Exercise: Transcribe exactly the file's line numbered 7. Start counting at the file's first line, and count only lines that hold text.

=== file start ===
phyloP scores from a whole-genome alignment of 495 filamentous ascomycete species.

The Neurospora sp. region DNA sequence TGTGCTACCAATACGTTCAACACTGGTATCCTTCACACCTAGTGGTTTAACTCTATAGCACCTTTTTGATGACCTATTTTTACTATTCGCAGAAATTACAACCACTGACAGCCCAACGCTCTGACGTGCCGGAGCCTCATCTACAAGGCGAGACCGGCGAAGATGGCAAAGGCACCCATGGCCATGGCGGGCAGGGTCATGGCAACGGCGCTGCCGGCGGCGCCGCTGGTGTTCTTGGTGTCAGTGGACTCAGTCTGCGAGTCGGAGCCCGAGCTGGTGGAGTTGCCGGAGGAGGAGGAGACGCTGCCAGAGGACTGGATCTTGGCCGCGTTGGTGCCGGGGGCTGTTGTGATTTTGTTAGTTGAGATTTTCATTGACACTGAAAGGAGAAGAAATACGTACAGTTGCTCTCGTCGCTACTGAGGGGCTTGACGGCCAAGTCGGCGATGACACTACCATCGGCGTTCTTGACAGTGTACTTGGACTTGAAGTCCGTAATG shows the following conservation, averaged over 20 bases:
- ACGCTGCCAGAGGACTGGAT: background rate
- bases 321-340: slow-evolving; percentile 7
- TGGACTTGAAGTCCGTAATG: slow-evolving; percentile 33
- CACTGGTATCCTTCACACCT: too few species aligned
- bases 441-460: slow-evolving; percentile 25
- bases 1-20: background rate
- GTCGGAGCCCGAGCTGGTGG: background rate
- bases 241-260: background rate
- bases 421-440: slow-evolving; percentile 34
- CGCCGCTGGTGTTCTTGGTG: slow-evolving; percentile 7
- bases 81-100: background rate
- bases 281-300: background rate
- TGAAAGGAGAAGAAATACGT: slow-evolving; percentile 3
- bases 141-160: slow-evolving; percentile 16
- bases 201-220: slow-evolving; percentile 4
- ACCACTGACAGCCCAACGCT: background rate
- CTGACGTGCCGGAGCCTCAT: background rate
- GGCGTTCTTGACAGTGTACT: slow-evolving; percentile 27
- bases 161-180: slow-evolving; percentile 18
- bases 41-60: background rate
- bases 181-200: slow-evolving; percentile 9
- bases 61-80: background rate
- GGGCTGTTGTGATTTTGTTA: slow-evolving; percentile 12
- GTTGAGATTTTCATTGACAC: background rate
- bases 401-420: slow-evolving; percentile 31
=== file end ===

- bases 441-460: slow-evolving; percentile 25